On a typical winter’s day, Rev. Gerald Van Oyen might share a Bible with a Chinese sea captain or join in on a Skype conversation between a Russian seafarer and his wife.
Rev. Gerald Van Oyen (center, with clerical collar) poses with a ship’s crew and fellow volunteers.
Van Oyen, a retired Christian Reformed pastor, has spent the past eight years volunteering as a chaplain at port ministries in Florida.
Van Oyen’s current post, Anchor House, is a nondenominational ministry at a deep seawater port near Tampa, Fla. The ministry provides a small shop, meals, computers, high-speed internet, telephones, phone cards, a game room, Bibles in 53 different languages, and free rides to town.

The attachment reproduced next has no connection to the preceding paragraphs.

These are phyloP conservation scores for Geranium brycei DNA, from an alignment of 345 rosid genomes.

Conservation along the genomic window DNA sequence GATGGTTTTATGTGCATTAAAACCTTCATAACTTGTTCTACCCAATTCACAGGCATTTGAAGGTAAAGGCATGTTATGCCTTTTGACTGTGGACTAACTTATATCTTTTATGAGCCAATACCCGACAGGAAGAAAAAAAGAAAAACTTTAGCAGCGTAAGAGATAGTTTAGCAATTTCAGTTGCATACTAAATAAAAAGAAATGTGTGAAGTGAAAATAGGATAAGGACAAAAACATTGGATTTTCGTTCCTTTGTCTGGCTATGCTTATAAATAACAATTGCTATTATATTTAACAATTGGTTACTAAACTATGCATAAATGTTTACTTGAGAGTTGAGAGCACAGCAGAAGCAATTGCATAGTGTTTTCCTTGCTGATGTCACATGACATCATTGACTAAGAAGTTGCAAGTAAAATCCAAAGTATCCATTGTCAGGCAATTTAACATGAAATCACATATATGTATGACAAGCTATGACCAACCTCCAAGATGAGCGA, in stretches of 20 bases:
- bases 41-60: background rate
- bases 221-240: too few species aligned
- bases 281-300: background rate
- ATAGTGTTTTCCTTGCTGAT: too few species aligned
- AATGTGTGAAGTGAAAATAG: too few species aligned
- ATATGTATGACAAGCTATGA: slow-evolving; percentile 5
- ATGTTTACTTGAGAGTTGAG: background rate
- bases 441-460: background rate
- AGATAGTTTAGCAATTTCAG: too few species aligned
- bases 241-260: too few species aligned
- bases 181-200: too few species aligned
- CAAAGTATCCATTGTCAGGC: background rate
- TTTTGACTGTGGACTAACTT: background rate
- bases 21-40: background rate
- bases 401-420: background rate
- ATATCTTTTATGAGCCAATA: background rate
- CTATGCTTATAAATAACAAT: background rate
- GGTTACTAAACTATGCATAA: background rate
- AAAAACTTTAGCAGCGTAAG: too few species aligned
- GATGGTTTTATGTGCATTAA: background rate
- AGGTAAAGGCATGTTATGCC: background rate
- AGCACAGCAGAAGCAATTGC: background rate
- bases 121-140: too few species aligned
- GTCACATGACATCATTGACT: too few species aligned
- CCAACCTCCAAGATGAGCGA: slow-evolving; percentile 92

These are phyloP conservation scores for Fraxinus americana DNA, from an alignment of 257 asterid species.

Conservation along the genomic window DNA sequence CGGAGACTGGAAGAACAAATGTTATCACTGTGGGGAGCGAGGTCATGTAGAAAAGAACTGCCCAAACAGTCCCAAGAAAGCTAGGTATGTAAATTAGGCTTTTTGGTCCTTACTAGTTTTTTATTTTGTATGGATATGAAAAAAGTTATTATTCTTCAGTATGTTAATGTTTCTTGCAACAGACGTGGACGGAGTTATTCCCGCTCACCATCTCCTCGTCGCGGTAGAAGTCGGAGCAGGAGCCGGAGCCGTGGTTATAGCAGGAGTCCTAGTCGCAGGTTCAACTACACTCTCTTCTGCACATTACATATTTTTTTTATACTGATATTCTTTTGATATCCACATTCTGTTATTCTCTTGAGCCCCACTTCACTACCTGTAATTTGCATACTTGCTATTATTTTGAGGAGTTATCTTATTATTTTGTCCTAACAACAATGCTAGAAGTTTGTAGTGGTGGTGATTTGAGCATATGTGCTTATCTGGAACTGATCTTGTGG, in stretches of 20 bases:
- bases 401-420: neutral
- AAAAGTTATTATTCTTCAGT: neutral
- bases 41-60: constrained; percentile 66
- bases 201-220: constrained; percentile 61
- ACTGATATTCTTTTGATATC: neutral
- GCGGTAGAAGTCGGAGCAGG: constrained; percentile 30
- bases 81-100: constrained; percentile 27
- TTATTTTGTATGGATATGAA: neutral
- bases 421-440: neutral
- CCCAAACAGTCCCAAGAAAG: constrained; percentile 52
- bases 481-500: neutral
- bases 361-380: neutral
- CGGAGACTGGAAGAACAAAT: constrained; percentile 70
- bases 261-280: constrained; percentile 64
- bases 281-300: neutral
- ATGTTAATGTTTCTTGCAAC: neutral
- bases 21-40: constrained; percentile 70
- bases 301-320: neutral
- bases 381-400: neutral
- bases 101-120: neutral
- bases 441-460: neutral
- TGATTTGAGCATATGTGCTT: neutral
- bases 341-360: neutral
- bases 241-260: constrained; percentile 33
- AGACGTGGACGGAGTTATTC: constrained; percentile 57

Often, much of a ship’s crew must stay on board because they don’t have visas. So Van Oyen, 80, finds out what language or languages are spoken on a ship. Then he seeks permission to board the ship to lead a worship service and distribute Bibles. He assembles a worship bulletin and includes a photo of the ship on the cover. In the service, the scripture reading is in the language of the crew members. Seafarers appreciate this personal touch, he said, and the bulletin becomes a keepsake. He gives out Bibles and follows up on personal conversations with a Bible study that he sends by email.
Volunteers from Bradenton (Fla.) CRC also assist with the ministry.
“Ninety-seven percent of the [seafarers] we talk to are glad to talk to us,” said Van Oyen. “At the end of their visit, they almost always write us a note, saying ‘Man, we’ve never been treated so well.”